No snow day for the Senate as Congress looks to avert a government shutdown

Time is not a luxury this Congress has as a shutdown looms.

January 16, 2024, 2:57 PM

The snowstorms pummeling much of the country -- including D.C. -- will keep the majority of the federal government at home Tuesday, but not the Senate, whose members are expected to brave the weather to cast the first in a series of votes that they hope will stave off a partial government shutdown at week's end.

Though travel delays may prevent many senators from participating in Tuesday night's vote, time is not a luxury this Congress has as the shutdown looms -- meaning many will have to lace up their snow boots.

The procedural vote the Senate will take Tuesday night will be on a stopgap funding bill that lawmakers hope will buy them more time to complete work on yearlong appropriations. It comes just three days before funding for four of the 12 bills that fund the government are slated to run out.

Details of the short-term plan were announced jointly by Senate Majority Leader Chuck Schumer and House Speaker Mike Johnson on Sunday.

The short-term bill, if passed, will move the deadlines to fund the government by more than a month: the four funding bills that were set to expire this Friday would run out of funding on March 1; the remaining eight bills currently set to expire on Feb. 2 would run out on March 8.

PHOTO: People brave the elements at the Washington Memorial with the U.S. Capitol seen in the background after snow fell on the national Capitol overnight, accumulating anywhere from 2 to 5 inches in the region, on Jan. 16, 2024.
People brave the elements at the Washington Memorial with the U.S. Capitol seen in the background after snow fell on the national Capitol overnight, accumulating anywhere from 2 to 5 inches in the region, on Jan. 16, 2024.
Jack Gruber/USA Today Network

This stopgap spending bill should have relatively little trouble clearing the Senate, where it's expected to receive bipartisan support. Still, things could potentially come down to the wire in the Senate where passage of bills can require multiple procedural votes and multiple days of work.

Passing the stopgap bill before funding partially runs out on Friday night will require the cooperation of all senators. The objection of any one senator to expediting passage of the bill could cause a final vote to potentially bleed into the weekend. That's why the Senate can't afford a snow day.

Johnson will need Democrats' help

In the House, the short-term extension should also sail to passage relatively easily once it's brought up for a vote. However, Johnson will be in the unenviable position of having to rely on the votes of Democrats to pass it, a move that leaves him vulnerable to his right flank.

Johnson's predecessor, Kevin McCarthy, was ousted from his role as speaker for relying on Democrats to pass a similar short-term extension of government funding. While there's been less of a groundswell of Republicans threatening to oust Johnson so far, he'll likely have some hell to pay with hard-right Republicans.

Unlike the Senate, the House leaders called off votes in the lower chamber Tuesday night because of the storms. The House will need to wait for the Senate to complete its work on the short-term bill before its members can consider it.

This is the third time Congress will seek to kick the can on funding this fiscal year.

Congressional leaders hope this latest deadline extension will buy lawmakers the time they need to finally complete their work on and pass annual appropriations bills that will fund the government through the end of September.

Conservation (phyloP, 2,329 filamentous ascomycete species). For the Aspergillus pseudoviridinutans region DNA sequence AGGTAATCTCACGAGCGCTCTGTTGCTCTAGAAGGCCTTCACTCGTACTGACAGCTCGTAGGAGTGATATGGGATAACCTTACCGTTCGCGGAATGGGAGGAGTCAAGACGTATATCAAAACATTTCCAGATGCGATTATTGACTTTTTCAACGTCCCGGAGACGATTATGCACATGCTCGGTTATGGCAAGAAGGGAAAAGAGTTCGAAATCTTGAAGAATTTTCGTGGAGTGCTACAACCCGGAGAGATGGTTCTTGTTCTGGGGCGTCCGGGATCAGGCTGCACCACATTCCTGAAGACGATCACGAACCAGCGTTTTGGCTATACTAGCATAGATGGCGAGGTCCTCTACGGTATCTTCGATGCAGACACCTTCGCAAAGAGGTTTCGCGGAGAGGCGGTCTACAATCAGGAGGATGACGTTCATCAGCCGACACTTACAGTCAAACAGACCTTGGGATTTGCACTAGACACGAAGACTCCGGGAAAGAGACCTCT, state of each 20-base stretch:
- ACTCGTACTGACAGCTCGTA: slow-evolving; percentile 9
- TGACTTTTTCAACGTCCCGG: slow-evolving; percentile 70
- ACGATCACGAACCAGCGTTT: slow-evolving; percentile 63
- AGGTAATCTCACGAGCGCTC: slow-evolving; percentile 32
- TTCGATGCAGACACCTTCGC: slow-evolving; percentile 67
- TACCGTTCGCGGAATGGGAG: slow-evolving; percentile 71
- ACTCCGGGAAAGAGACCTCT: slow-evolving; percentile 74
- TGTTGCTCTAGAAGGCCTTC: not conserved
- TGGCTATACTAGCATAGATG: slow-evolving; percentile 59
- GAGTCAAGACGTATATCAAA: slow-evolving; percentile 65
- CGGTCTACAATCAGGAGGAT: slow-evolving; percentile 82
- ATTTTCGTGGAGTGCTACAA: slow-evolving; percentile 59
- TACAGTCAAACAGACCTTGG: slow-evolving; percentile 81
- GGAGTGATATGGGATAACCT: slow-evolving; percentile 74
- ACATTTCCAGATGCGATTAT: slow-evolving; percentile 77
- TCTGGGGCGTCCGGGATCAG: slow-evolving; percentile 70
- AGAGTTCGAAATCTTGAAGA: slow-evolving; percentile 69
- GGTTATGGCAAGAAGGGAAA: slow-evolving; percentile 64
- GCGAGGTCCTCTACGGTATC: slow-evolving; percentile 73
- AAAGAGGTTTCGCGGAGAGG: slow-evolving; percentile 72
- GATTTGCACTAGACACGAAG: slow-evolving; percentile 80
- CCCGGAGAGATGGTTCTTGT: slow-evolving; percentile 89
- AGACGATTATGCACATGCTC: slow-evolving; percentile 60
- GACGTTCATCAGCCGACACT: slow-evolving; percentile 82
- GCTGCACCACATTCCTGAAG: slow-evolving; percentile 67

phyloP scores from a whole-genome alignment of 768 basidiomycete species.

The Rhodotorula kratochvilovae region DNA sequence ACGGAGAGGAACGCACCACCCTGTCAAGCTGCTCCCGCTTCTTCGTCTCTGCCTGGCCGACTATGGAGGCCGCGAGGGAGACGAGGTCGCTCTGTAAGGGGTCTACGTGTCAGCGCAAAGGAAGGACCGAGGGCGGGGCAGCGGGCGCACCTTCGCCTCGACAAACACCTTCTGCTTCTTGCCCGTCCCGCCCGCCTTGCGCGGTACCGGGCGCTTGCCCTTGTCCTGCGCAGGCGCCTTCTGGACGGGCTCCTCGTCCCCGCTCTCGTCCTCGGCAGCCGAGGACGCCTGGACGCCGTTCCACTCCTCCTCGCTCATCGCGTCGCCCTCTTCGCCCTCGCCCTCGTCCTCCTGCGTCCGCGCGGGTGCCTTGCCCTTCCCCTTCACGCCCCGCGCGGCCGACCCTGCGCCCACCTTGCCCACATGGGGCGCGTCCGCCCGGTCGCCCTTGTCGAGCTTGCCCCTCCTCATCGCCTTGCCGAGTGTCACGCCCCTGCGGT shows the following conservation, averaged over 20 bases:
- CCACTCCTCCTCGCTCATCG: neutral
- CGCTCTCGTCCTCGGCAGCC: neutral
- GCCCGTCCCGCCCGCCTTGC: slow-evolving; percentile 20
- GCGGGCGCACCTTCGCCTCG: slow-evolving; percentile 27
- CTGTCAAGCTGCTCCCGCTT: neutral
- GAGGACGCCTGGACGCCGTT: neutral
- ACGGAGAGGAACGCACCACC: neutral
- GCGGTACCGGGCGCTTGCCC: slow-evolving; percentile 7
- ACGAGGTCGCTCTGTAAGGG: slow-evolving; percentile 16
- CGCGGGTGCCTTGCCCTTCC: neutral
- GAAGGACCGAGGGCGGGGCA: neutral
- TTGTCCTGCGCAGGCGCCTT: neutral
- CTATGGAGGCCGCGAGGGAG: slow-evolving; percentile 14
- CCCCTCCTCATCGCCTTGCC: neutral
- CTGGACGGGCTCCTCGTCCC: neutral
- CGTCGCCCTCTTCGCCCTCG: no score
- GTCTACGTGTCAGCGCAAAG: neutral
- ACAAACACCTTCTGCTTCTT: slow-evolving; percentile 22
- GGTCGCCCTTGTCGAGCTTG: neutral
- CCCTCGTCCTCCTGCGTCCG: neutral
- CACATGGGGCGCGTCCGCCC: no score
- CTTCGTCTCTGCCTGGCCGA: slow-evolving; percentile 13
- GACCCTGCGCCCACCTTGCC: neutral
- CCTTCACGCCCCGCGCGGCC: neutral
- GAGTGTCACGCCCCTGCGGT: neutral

PHOTO: Kids sled on the West Front of the U.S. Capitol after 3-4 inches of snowfall across the metro area, on Jan. 16, 2024.
Kids sled on the West Front of the U.S. Capitol after 3-4 inches of snowfall across the metro area, on Jan. 16, 2024.
Tom Williams/CQ Roll Call via Newscom

The top-line spending deal reached by Schumer and Johnson last weekend was a major step forward toward finalizing those spending bills, but leaders are calling for this short-term funding bill to buy them a bit more time to finalize legislative text based on that deal.

That agreement holds constant spending levels previously agreed to by President Joe Biden and then-Speaker McCarthy during negotiations that raised the federal debt limit.

"The bipartisan topline funding agreement reached ensures that America will be able to address many of the major challenges our country faces at home and abroad," Schumer said in a statement. "It is clear that a Continuing Resolution is necessary to give the Appropriations Committee additional time to finish drafting their bills to reflect the new agreement."

Johnson, while touting the $6 billion in COVID funds and expediting a $10 billion cut in funding to the IRS in the top-line spending deal, also said the stopgap spending bill that the Senate will work to advance Tuesday would be necessary.

"Because the completion deadlines are upon us, a short continuing resolution is required to complete what House Republicans are working hard to achieve: an end to governance by omnibus, meaningful policy wins, and better stewardship of American tax dollars," Johnson said in the statement.

Johnson has previously said he would not take up any additional short-term bills, and many in his right flank are angry about the underlying top-line deal Johnson struck, contending it does not do enough to secure steep cuts they wanted.

The House Freedom Caucus took only moments to make their objection to the stopgap funding bill known.

"This is what surrender looks like," the House Freedom Caucus posted on X moments after Schumer and Johnson announced their intent to hold votes to move the funding deadlines.

ABC News' Lauren Peller contributed to this report.

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